recovery plans under the authority of the MSA and in
accordance with the processes and time schedules of the
The following are selected provisions in H.R. 1335:
transparency and the public process;
electronic data collection and data confidentiality;
cooperative research and management;
subsistence fishing (definition);
Gulf of Mexico reef fish assessments (transfer to Gulf
States Marine Fisheries Commission);
• fisheries research (assessment, planning, and data) ;
• process for allocation review of South Atlantic and Gulf
of Mexico mixed-use fisheries; and
• authorization of appropriations.
Some stakeholders, especially some segments of
commercial and recreational fishing sectors, support H.R.
1335. They assert that H.R. 1335 would provide the
flexibility needed to continue rebuilding depleted fish
stocks while offering economic relief to coastal
communities. They point out that H.R. 1335 would increase
transparency and ensure that more scientific information
would become available for data-poor stocks.
Some stakeholders, especially those representing
environmental interests, are opposed to providing greater
flexibility to manage fish stocks. They assert that the MSA
is working well, as indicated by the decreasing number of
overfished stocks. They also claim that H.R. 1335 would
weaken other related environmental laws such as the
NEPA, ESA, NMSA, and Antiquities Act.
The Administration strongly opposes the bill and asserts
that H.R. 1335 introduces a series of ambiguous provisions
that would extend rebuilding time periods and delay
significant economic and environmental benefits associated
with stock rebuilding. According to a statement of
Administration policy, “if the President were presented with
H.R. 1335, his senior advisors would recommend that he
veto the bill.”
In contrast to H.R. 1335, S. 1403 focuses on Southeastern
and Gulf regional priorities and would not authorize
appropriations levels. Although the bill concentrates on
regional issues, many of its provisions also would apply to
the other U.S. fishery management regions. H.R. 1403 is
similar to S. 2824, which was introduced during the 113th
Congress. Some sections of S. 2824 were similar to parts of
two reauthorization drafts that were circulated by the Senate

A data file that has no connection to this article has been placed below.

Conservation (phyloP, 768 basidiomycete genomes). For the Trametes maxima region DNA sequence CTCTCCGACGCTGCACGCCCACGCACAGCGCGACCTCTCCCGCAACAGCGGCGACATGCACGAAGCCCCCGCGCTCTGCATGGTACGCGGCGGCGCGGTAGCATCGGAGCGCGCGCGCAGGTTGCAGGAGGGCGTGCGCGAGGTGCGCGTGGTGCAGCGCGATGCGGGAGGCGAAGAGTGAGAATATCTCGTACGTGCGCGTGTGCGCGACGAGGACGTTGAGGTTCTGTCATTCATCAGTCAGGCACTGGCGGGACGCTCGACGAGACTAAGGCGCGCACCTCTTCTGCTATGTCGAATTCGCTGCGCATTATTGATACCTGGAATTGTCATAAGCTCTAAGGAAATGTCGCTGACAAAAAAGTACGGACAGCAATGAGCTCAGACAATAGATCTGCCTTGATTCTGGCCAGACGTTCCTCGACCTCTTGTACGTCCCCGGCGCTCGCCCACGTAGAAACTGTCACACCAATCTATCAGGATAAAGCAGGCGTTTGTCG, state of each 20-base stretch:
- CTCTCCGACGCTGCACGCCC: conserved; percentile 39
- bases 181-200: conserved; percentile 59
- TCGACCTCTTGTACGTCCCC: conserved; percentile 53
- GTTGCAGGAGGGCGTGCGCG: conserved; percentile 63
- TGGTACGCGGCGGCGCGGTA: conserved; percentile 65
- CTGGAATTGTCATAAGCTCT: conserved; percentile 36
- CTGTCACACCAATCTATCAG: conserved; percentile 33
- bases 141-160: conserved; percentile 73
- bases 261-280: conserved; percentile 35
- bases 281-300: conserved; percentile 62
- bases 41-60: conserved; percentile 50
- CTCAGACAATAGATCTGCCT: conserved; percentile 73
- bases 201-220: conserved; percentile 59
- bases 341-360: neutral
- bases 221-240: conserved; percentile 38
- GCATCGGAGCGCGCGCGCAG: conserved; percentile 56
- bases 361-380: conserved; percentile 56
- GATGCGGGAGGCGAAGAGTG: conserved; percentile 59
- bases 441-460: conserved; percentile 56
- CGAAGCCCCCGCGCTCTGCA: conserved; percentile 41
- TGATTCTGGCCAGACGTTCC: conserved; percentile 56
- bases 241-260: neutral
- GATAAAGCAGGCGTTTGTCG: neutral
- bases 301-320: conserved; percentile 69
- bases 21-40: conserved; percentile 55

subcommittee on Oceans, Atmosphere, Fisheries, and Coast
Guard. Near the end of the 113th Congress, a more
comprehensive reauthorization bill based on the
subcommittee drafts was introduced (S. 2991).
would change ACL requirements only for species that
spawn and recruit to the population outside of state waters
and the EEZ. Both H.R. 1335 and S. 1403 would provide
recreational fisheries the authority to use alternative
management measures such as extraction rates, fishing
mortality, and harvest control rules.
The allocation of fishery resources among different fishing
sectors—commercial, charter, and recreational—can be
extremely controversial. S. 1403 would direct the Gulf of
Mexico and South Atlantic Councils to review the
allocation of fishing privileges in their regions every five
years. In addition, S. 1403 would require the Secretary to
arrange for the National Academy of Sciences to conduct a
study on fisheries allocation. H.R. 1335 also calls for a
review of allocation in these regions and for a study.
Although these provisions focus on the Gulf and South
Atlantic regions, some commercial industry representatives
have reservations about increasing attention to this issue
and believe these inquiries could have national
Other selected provisions of S. 1403 include the following:
• expanded use of the Capital Construction Fund to
include fish processing facilities and aquaculture;
transparency and public involvement in the council
fisheries research (assessment planning);
data collection and analysis; and
use of Saltonstall-Kennedy Act funding.
The Gulf of Mexico red snapper fishery is among the most
controversial in the United States due to allocation issues,
shortened recreational seasons, and uncertainties related to
data and stock assessments. Although overfishing is no
longer occurring, the stock still is considered to be
overfished and annual quotas remain constrained to allow
for stock rebuilding.
H.R. 1335 would repeal Section 407 of the MSA (red
snapper research and sector quotas), while S. 1403 would
repeal only Section 407(d), which requires sector quotas.
H.R. 1335 includes several additional provisions specific to
red snapper such as reporting and collecting data for red
snapper management; expanding state jurisdiction over the
recreational red snapper fishery to 9 nautical miles from
shore; and providing funds for assessments if oil rigs
adversely impact red snapper.
An amendment to H.R. 1335 was proposed to transfer all
management authority for red snapper from the federal
government to the Gulf States, but it was withdrawn. There
are now two stand-alone bills that would transfer authority
to manage red snapper (H.R. 3094 and S. 105).
Harold F. Upton, email@example.com, 7-2264
The committee-approved version of S. 1403 would not
amend current stock rebuilding requirements. Further, it